Straight swaps are something that don't often take place in a sport notorious for million dollar transfer fees. However, when Toronto FC and Sunderland swapped Jermain Defoe and Jozy Altidore last week, it was seen as a move that was convenient for both teams. The 25-year-old had become somewhat of an outcast with Sunderland, while Toronto FC outcast Defoe will bring his new team the scoring punch Altidore could never provide. Sunderland AFC's SB Nation blog, the Roker Report, fills Waking The Red in on how this move is being received in England.
1. What was the reputation of Altidore while he was playing for Sunderland?
Ah Jozy. To be brutally honest, Altidore was regarded as a bit of a joke during his time at Sunderland. It's a little cruel on him, but that's just the way it went for him in England. He arrived having already recorded a major failure in the Premier League with Hull City, so his struggles at Sunderland just stacked up on top of that, really.
With regard Sunderland fans specifically, I always sensed they were genuinely rooting for Jozy. I wouldn't say he was popular, but they got behind him and given his lack of product the patience and good will shown was remarkable. There was a lot of resignation in there; a kind of a 'a laugh is all we are likely to get out of him so we'd might as well have it' attitude, but there was a little genuine affection for him from some quarters, even if it was a little bit like the love you feel for a dumb and lame puppy that just can't catch a break in life.
2. What are your feelings, and that of the fans and media about the swap for Defoe?
I think it's one of those deals that really suits everyone. I'm not sure how much use Jermain Defoe was to Toronto given his quite clear desire to be elsewhere and Altidore was certainly no use to Sunderland. Both clubs have got a player better suited to their respective needs and markets and I think everyone should be pretty happy about it really.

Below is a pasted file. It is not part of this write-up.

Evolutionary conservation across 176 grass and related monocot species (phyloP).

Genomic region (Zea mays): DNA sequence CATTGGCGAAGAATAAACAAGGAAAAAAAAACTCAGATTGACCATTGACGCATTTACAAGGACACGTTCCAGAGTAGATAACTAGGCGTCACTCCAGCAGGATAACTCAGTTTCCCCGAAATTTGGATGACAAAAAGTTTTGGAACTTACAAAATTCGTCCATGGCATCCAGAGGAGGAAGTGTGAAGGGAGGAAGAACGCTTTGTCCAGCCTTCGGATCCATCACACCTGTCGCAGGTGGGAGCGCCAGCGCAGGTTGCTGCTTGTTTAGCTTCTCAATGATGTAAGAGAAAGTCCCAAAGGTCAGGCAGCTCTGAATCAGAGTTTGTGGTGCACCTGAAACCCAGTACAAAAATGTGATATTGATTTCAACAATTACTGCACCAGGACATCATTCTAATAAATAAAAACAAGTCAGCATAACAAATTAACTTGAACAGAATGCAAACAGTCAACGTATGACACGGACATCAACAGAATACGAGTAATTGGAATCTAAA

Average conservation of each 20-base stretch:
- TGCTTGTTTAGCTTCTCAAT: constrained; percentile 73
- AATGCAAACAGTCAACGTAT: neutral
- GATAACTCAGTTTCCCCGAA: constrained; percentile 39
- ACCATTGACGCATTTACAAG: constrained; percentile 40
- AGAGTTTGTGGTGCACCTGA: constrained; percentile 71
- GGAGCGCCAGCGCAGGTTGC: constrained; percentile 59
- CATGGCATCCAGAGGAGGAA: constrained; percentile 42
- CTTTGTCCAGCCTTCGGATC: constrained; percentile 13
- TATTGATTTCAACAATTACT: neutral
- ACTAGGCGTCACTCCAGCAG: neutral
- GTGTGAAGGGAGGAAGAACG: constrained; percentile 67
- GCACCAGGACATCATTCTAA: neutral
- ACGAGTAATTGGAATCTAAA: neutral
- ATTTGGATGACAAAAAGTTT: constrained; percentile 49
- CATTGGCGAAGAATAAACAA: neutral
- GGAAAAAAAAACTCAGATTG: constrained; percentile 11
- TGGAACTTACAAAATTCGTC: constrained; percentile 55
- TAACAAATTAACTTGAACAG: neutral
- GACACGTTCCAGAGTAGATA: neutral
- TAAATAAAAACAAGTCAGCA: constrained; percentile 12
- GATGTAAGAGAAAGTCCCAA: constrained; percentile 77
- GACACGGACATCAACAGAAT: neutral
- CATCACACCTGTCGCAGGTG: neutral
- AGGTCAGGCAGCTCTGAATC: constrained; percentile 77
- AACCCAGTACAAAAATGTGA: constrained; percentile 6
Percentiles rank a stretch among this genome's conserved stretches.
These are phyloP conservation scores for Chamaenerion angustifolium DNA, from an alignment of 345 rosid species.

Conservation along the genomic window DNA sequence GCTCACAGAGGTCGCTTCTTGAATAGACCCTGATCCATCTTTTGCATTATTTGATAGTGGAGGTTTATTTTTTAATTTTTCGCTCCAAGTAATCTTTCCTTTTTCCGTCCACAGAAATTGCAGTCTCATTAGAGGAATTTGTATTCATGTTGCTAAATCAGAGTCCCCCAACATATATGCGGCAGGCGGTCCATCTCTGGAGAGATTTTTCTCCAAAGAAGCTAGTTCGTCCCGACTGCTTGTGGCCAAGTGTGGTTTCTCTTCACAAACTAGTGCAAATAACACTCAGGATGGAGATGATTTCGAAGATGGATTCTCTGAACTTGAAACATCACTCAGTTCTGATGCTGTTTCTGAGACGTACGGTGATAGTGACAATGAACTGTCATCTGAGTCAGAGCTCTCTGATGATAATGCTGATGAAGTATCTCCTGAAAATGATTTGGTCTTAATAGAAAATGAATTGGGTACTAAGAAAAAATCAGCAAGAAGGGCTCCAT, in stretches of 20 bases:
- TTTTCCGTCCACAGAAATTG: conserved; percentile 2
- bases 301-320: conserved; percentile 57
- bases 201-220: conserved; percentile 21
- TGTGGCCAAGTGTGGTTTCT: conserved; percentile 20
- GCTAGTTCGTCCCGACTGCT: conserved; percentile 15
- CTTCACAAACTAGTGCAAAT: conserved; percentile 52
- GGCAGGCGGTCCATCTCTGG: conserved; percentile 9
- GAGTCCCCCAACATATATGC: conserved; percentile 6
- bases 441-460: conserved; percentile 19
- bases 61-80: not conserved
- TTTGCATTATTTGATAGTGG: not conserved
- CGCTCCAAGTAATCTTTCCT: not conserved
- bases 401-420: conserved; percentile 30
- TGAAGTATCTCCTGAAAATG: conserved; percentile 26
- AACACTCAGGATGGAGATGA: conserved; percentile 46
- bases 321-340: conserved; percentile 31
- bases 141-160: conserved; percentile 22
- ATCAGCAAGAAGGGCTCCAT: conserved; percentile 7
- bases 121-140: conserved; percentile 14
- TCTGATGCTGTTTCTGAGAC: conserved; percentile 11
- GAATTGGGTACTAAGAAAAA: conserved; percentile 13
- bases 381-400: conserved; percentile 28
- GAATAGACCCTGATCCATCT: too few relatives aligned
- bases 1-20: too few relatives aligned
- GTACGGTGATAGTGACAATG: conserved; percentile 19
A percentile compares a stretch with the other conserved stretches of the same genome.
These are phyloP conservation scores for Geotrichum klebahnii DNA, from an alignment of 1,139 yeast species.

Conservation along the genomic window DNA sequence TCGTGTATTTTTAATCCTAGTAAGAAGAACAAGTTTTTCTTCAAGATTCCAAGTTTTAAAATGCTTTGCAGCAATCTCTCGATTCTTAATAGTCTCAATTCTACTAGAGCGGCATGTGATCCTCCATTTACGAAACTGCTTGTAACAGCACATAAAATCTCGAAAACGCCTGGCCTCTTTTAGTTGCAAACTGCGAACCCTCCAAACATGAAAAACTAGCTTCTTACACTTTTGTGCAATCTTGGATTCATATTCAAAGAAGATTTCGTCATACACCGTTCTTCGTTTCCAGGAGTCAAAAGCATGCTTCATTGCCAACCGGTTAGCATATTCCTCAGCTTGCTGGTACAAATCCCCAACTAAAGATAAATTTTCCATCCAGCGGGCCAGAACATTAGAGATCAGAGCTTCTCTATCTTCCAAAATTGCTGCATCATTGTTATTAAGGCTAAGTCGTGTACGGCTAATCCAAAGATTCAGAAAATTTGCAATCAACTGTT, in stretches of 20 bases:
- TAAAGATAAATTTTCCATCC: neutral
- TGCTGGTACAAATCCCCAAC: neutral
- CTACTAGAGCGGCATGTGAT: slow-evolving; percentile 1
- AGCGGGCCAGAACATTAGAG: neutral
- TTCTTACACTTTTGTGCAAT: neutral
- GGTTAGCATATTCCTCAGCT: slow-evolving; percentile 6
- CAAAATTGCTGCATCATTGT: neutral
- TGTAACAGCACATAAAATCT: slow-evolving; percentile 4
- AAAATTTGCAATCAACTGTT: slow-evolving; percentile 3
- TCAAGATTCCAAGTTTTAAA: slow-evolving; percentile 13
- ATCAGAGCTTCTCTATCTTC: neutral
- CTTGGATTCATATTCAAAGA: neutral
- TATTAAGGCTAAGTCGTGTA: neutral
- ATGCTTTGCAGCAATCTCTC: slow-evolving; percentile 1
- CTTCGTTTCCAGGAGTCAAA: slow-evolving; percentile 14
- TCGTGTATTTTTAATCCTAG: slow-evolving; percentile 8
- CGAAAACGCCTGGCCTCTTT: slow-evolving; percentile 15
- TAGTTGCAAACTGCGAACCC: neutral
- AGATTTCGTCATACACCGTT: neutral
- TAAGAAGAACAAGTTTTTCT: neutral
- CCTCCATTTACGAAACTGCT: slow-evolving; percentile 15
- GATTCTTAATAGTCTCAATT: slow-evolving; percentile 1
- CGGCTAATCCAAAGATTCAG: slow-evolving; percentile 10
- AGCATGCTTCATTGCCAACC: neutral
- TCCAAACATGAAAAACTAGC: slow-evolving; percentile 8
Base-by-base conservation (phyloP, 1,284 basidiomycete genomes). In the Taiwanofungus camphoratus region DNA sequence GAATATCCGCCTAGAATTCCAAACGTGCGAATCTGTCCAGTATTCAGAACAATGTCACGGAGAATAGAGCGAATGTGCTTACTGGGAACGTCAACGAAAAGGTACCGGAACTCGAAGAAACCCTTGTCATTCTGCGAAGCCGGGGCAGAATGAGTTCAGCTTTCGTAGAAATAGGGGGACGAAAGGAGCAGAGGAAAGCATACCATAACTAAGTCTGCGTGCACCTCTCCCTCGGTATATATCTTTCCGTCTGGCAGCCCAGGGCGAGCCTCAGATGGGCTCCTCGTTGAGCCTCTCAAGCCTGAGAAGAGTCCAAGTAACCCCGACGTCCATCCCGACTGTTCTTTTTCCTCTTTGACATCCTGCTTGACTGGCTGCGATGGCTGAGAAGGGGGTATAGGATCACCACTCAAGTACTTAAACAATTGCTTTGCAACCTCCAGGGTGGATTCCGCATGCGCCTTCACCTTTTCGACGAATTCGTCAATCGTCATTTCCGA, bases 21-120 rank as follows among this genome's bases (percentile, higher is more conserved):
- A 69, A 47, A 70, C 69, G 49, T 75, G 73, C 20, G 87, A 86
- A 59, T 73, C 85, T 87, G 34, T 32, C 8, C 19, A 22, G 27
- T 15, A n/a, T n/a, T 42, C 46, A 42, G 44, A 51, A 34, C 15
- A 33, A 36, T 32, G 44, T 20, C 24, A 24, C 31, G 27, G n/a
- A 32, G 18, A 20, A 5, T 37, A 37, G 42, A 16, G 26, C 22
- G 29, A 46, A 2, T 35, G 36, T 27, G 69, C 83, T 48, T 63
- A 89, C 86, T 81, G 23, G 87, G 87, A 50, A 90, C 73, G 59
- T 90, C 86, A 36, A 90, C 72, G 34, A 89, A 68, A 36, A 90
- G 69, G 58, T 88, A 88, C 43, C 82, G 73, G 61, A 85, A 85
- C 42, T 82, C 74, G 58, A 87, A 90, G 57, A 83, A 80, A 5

The media over here have been very positive about the deal from a Sunderland perspective. A lot of that will be political, though. Defoe is a popular player here with the press. However, he is also a proven Premier League goalscorer, and for a lower-table club to have got him is regarded as something of a coup.
3. Considering what you know about Major League Soccer, do you think Altidore will be a success with Toronto FC?
I am positive he will, yes. Mind, then again I thought he'd do well at Sunderland too. Altidore is an odd kind of player to judge because I think he is very reliant on his comfort zone. At Sunderland, certainly, he never really showed the aggression or sheer desire needed to succeed in the Premier League. He just appeared to be in a mental daze constantly, wholly unable to rise to the challenge.
A lot of people in America have made the point that Altidore wasn't helped by playing in a poor Sunderland side, and it's definitely relevant to the discussion. However, he was given so many chances to make his mark and he couldn't, and the simple fact of the matter is that, no matter how bad Sunderland ever were, they were generally worse with Altidore in the team.
That should change in Toronto, though. It's a less aggressive league for one, so he'll get an easier time of it there. Michael Bradley's presence in the side should also settle him instantly given how well they know each other's games. I see no reason why he can't get back to scoring the amount of goals he did in Holland really. I'd certainly back him to at least match the output in the MLS of a half-motivated Defoe, anyway.
4. Do you think there is a bias in Europe against North American players?
I don't think so, no. Not that I've ever seen, anyway. Jozy is a case in point there really. You can compare him and the amount of chances he got from Sunderland and Sunderland fans with Danny Graham, who is another striker who arrived shortly before Jozy did and never scores. Altidore was persisted with right until the end and Graham was just about abandoned after barely six months. Claudio Reyna also played here and was really popular with the supporters.
I genuinely can't tell you if there is a bias against North American players elsewhere in Europe, and it's far too big a topic for me to guess at, but it's never been the case at Sunderland.
5. Has the perception of Major League Soccer in England changed at all as a result of moves like this?
As a result of this deal, not really. I think the MLS was seen as the only place Jozy had to go really. I'm not sure if that was the reality, but it was the perception. It's a tough one to judge really. I watch a lot of MLS and I love it, but there are so many televised foreign leagues nowadays I can understand why many choose to give it a miss.
The Frank Lampard deal hasn't done the MLS' credibility much good here in England, it has to be said, but then again the Steven Gerrard and Sebastian Giovinco captures really have made the headlines in Europe. Giovinco, especially, as a European player from a major European league going to the MLS in his prime can only be great news. Hopefully it will be a trendsetting deal.